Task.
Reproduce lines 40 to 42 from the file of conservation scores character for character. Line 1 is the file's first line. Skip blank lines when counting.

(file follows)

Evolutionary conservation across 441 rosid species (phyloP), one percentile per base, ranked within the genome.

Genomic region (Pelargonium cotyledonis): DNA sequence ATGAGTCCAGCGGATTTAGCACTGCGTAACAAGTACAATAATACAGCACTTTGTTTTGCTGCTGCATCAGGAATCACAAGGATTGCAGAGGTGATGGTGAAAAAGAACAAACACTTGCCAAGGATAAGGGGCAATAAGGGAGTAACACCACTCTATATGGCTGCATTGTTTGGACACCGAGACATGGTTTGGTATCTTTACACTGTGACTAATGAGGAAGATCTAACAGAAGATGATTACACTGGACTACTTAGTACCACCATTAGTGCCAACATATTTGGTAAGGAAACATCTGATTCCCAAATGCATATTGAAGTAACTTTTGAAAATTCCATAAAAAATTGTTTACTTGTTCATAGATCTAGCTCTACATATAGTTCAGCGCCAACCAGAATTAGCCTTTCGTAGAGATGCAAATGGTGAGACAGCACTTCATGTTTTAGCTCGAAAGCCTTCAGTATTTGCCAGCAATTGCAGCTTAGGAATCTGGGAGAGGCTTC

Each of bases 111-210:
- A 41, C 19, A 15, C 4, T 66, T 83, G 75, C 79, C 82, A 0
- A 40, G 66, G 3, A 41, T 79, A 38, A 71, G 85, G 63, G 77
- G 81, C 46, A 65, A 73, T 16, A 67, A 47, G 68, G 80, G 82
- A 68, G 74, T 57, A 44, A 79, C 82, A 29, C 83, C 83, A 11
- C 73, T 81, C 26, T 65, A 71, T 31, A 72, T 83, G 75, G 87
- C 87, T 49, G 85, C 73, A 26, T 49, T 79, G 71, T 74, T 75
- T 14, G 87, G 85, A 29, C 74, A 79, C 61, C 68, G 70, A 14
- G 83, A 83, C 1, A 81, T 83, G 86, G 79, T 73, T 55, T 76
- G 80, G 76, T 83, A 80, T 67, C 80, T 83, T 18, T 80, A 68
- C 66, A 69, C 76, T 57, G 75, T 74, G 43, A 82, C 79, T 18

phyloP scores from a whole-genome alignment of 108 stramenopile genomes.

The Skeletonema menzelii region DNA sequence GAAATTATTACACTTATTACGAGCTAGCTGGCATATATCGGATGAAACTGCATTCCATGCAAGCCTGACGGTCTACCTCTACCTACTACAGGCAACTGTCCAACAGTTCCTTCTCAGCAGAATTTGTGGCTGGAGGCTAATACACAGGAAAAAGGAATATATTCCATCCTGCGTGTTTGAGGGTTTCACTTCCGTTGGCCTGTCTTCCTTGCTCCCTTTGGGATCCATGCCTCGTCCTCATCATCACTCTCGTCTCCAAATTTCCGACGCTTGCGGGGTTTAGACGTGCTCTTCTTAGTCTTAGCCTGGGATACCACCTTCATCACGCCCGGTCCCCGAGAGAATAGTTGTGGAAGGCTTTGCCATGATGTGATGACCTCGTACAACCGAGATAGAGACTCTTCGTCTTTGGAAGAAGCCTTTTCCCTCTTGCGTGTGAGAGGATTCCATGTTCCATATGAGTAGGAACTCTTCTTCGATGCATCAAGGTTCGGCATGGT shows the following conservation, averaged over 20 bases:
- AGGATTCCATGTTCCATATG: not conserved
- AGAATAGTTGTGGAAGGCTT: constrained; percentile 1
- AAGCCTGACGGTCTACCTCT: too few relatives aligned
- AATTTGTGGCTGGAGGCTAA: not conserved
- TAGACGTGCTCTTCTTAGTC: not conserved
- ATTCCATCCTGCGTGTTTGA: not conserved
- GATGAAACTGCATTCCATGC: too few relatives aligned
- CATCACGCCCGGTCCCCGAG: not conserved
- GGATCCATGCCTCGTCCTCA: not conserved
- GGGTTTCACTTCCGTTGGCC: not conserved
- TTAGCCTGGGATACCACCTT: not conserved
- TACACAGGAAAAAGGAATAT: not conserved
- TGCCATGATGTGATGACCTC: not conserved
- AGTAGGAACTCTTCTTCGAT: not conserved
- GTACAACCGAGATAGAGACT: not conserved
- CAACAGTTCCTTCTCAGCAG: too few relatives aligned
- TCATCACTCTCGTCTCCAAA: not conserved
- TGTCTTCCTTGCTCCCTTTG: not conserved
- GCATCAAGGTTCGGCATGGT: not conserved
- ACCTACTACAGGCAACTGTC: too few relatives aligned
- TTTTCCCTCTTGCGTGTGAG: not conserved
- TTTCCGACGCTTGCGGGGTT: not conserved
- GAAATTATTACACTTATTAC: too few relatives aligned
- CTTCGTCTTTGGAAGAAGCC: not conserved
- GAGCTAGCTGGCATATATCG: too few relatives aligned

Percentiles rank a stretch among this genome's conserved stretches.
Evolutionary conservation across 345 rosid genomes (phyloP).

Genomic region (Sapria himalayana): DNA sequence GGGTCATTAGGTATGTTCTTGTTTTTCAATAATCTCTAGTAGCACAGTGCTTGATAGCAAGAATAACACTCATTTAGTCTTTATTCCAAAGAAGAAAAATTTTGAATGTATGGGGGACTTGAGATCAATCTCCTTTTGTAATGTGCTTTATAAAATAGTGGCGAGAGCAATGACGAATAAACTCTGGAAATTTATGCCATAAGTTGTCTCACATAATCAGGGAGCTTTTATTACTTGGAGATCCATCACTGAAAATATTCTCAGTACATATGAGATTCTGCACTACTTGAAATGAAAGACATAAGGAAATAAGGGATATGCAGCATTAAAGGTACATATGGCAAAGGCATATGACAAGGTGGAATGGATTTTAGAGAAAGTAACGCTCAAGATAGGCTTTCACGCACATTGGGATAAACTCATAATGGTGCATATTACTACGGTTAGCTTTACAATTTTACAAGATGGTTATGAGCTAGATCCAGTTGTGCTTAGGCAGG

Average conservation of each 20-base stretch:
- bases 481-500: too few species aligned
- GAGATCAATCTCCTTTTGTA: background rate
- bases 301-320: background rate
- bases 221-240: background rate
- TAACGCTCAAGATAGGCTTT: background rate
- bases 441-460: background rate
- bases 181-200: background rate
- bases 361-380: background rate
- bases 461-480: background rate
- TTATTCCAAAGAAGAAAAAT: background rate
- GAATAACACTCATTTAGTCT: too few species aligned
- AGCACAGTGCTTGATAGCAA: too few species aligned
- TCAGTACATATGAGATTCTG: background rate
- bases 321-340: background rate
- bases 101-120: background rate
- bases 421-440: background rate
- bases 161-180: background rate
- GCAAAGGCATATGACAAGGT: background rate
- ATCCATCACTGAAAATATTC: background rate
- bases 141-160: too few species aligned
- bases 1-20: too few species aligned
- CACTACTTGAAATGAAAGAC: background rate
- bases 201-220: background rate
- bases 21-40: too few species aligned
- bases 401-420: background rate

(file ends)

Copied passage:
- GAGCTAGCTGGCATATATCG: too few relatives aligned

Percentiles rank a stretch among this genome's conserved stretches.
Evolutionary conservation across 345 rosid genomes (phyloP).